Grade Level: High School
This unit of study is about children living during the time of the Great Depression in America. The lab includes three distinct parts that can be used collectively or as separate pieces. Each part has different suggestions for activities, so time and depth is dependent on teacher choice. Students will analyze photographs and written resources to answer the big question of: What were some problems/issues facing children during the Great Depression? An extension questions could be asked for further student consideration: Are these same issues relevant today? Students will be encouraged to research and explore the process of finding additional resources to answer their questions or to complete enrichment activities.
At the end of this unit, students should be able to analyze and integrate information from the several documents in order to complete post-lab activities. This lesson should be used after students have acquired background knowledge of the Great Depression.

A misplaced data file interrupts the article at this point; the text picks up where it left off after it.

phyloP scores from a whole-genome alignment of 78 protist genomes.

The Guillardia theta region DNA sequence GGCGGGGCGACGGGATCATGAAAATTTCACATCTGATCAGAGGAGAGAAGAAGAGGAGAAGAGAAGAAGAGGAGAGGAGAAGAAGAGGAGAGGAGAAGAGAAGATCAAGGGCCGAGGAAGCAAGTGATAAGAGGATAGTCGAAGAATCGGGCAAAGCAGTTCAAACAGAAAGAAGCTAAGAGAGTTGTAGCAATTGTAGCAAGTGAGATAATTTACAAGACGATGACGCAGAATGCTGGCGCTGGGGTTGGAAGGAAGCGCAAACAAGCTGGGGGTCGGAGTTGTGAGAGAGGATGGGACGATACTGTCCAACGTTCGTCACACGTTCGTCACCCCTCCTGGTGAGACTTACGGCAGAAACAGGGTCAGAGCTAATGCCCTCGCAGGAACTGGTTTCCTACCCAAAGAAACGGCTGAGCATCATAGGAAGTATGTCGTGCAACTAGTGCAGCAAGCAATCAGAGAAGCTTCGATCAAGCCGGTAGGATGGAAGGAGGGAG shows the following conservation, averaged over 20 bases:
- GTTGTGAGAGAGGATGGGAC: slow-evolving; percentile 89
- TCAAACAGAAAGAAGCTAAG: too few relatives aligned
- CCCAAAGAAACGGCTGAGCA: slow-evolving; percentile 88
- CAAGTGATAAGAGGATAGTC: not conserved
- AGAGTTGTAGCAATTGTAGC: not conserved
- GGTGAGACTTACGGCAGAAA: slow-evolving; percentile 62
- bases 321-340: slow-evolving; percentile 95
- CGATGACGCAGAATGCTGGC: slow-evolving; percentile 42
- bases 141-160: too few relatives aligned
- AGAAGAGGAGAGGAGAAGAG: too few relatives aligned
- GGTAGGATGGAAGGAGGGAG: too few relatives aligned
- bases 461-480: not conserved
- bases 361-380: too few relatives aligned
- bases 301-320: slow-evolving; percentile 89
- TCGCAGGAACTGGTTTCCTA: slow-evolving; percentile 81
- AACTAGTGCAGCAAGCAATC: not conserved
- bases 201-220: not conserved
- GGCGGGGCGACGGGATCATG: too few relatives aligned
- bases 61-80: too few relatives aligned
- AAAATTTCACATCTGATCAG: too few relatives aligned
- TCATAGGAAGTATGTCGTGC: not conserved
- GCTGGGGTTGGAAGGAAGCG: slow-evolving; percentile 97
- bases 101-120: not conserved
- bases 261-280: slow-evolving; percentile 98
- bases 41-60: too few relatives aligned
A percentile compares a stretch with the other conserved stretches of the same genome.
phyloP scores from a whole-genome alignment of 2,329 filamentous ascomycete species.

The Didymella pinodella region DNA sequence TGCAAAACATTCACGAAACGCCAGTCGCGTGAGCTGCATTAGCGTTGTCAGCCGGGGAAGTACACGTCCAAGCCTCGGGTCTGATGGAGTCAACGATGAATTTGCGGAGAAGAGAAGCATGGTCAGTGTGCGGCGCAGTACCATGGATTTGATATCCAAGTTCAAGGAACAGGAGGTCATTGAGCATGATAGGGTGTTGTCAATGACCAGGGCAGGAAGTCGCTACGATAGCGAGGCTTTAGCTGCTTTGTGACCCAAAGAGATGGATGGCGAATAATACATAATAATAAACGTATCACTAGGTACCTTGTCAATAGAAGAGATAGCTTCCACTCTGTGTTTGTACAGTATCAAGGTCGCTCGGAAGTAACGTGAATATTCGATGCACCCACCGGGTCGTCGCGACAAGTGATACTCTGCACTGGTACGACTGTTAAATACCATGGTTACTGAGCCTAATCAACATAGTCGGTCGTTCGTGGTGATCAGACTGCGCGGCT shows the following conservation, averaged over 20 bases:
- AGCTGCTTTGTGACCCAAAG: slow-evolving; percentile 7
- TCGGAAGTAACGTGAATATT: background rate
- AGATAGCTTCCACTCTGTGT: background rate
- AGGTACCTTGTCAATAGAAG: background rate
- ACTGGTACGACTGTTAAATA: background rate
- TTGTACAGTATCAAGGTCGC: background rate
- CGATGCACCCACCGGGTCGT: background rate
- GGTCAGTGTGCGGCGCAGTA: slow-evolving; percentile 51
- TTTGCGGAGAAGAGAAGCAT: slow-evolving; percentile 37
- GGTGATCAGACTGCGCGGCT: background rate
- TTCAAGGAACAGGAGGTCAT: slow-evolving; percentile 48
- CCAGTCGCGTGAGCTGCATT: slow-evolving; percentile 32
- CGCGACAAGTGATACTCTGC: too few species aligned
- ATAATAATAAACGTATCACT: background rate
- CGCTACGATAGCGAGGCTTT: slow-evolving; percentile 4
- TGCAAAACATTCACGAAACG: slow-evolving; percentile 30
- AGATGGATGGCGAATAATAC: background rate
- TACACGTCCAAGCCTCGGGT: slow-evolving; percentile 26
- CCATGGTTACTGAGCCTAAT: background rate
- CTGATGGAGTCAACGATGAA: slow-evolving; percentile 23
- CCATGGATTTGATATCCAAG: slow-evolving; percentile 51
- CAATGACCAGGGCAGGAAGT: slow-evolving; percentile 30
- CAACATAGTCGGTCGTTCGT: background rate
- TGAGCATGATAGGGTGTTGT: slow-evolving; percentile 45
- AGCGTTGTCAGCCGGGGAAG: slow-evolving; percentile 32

U.S. 2 (A) identify the major characteristics that define an historical era
U.S. 3 (C) analyze social issues affecting women, minorities, children, immigrants, urbanization, the Social Gospel, and philanthropy of industrialists
U.S. 16 (C) analyze the effects of the Great Depression on the U.S. economy and society such as widespread unemployment and deportation and repatriation of people of European and Mexican heritage and others
U.S. 25 (A) describe how the characteristics and issues in U.S. history have been reflected in various genres of art, music, film, and literature
U.S. 29 (B) analyze information by sequencing, categorizing, identifying cause-and-effect relationships, comparing and contrasting, finding the main idea, summarizing, making generalizations, making predictions, drawing inferences, and drawing conclusions; (D) use the process of historical inquiry to research, interpret, and use multiple types of sources of evidence; (G) identify and support with historical evidence a point of view on a social studies issue or event
U.S. 30 (A) create written, oral, and visual presentations of social studies information